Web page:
Sophie: In my second year of acting, I had a lot of anxiety. I was going through a lot of emotions that I’d never felt before. I didn’t really have time to focus on acting, which was what I should have been doing, because I was so involved in trying to get through my own anxieties, which was actually more important. In that year, I also became interested in my film camera. I enjoyed having more control over the image, rather than necessarily being in it. I came out the other end feeling super great about my own accomplishments. I still love acting and want to pursue it but, in that moment, I found more power in having control over what I wanted to see. I was so influenced by other photographers and I was meeting so many people in that world, which was amazing. Compared to the world in my acting school, where I wasn’t really meshing too well with the environment, I felt more connected to [photography].
Eventually, film is what I really want to do next and link up that experience with acting. I’ve acted since I was nine years old—that was the pipe dream. [When] I found more interest in photography, I knew I had to follow it.
Adolescent: I remember reading a post you wrote on your Instagram discussing identity and how it’s taken you about 22 years to acknowledge your Korean heritage. What do you feel has changed about the relationship to your heritage now, from when you were younger?
Sophie: I went to a primary school where I was the only Asian person in my friend group. I think when you’re growing up and you’re young, you’re trying to fit in and be everyone else—you don’t want to be out of place. As a kid, and as many people experience, it felt like something to be embarrassed of. I never remember not wanting to be half-Asian, but I also never really took the time to learn about my dad’s upbringing.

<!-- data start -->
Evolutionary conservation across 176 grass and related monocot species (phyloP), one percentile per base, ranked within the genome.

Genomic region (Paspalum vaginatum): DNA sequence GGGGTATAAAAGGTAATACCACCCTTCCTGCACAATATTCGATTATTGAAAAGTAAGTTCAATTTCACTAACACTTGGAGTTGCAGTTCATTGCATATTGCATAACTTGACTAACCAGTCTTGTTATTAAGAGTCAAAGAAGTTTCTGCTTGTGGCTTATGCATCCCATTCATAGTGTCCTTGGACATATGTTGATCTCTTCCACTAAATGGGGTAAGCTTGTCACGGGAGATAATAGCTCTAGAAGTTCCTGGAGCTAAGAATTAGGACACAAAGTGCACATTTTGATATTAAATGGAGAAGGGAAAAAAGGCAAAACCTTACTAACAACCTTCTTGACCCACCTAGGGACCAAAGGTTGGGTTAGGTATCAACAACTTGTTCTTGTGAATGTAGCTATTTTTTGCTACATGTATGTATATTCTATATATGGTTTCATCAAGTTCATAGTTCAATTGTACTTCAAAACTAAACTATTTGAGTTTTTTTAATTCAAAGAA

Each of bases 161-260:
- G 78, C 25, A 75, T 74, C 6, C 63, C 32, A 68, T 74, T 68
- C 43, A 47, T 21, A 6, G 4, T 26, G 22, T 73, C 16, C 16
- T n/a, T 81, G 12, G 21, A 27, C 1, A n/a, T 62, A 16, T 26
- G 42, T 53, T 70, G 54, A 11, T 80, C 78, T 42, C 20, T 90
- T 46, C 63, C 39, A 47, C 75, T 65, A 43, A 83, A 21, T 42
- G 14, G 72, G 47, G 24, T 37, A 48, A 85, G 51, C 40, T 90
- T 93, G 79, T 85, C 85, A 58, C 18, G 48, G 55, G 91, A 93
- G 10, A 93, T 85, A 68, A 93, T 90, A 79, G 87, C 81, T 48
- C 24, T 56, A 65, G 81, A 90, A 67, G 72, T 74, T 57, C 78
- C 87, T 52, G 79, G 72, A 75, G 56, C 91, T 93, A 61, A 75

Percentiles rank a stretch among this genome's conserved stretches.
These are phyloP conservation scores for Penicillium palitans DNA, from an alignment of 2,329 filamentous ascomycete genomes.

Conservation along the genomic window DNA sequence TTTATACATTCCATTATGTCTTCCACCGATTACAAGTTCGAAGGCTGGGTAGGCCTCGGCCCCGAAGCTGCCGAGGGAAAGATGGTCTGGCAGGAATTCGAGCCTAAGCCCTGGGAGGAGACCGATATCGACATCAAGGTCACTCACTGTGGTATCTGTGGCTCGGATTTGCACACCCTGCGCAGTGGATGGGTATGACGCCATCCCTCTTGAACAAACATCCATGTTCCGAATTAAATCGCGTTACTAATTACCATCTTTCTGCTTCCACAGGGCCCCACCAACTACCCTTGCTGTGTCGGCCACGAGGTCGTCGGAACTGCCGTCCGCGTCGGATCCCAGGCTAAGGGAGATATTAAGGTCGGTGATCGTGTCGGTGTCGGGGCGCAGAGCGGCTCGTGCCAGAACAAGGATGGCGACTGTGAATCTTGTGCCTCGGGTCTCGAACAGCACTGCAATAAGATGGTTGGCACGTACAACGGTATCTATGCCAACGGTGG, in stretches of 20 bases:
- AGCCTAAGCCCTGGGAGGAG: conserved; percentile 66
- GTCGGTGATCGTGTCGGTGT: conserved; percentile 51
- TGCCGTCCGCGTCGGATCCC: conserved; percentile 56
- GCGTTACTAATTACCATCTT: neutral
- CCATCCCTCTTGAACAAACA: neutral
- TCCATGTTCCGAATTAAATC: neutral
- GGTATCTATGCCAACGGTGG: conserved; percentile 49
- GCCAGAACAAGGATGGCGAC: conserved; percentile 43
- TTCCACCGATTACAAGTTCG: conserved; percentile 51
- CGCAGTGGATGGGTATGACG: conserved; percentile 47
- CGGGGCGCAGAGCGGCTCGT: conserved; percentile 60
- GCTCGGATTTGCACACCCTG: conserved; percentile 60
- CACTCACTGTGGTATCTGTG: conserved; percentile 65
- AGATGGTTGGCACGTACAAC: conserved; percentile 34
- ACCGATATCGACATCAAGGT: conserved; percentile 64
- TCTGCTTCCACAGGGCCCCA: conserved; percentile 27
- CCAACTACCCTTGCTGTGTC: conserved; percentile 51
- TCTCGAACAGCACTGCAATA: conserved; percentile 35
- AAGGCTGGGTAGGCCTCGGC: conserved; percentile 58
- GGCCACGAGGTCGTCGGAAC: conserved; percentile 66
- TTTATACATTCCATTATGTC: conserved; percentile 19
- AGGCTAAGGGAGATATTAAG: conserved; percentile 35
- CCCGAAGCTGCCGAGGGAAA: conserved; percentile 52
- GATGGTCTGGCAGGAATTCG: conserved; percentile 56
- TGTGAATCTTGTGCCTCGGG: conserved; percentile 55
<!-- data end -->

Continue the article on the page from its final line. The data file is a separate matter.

I’d like to think that I’ve matured past that now, especially in a city like New York where everyone just embraces who they are to the max. It’s so incredibly diverse and inspiring to see people owning who they are. Now I’m a lot more interested in my dad’s heritage and also the perspective of an Asian woman as well. It’s interesting because with acting, there were never really any Asian people as the main character.
Adolescent: That’s so true. I’m part Chinese and it has an influential, generational effect; the rare presence of an Asian character on TV is usually portrayed as submissive, the funny side joke, or overtly sexualized. They’re rarely formed characters.
Sophie: Exactly! It’s so weird. I think that’s why part of me wants to do more film. To not only work in writing and directing shorts, but to also be in them. I would love to direct and play the character. I’m [questioning] if I write something that’s about me being half-Asian and going through that experience or if I write it just about a person growing up in New York. Why does it have to be about that experience? Whenever there’s an Asian person on screen, it’s like, “why don’t we make it about how she’s struggling to find her identity?”
I think now, in my life, I would like to be able to create work that has a lot more Asian people on set and working with more Asian creatives. If I go on to work in film, I should be using my own experience within those narratives as well. I’m more motivated these days to really use that, I really want to be a photographer that also gives a voice to Asian artists.
At the end of the day, I love who I am and I love what I get the opportunity to put out in the world. I don’t want to take that for granted.
Adolescent: Do you have any exciting ideas that you are working on at the moment?
Sophie: I really want to make a book—to slowly piece together a visual diary, a really intimate experience. I am also working on a documentary project.
You can find Sophie Hur on Instagram.
This interview has been edited and shortened for clarity.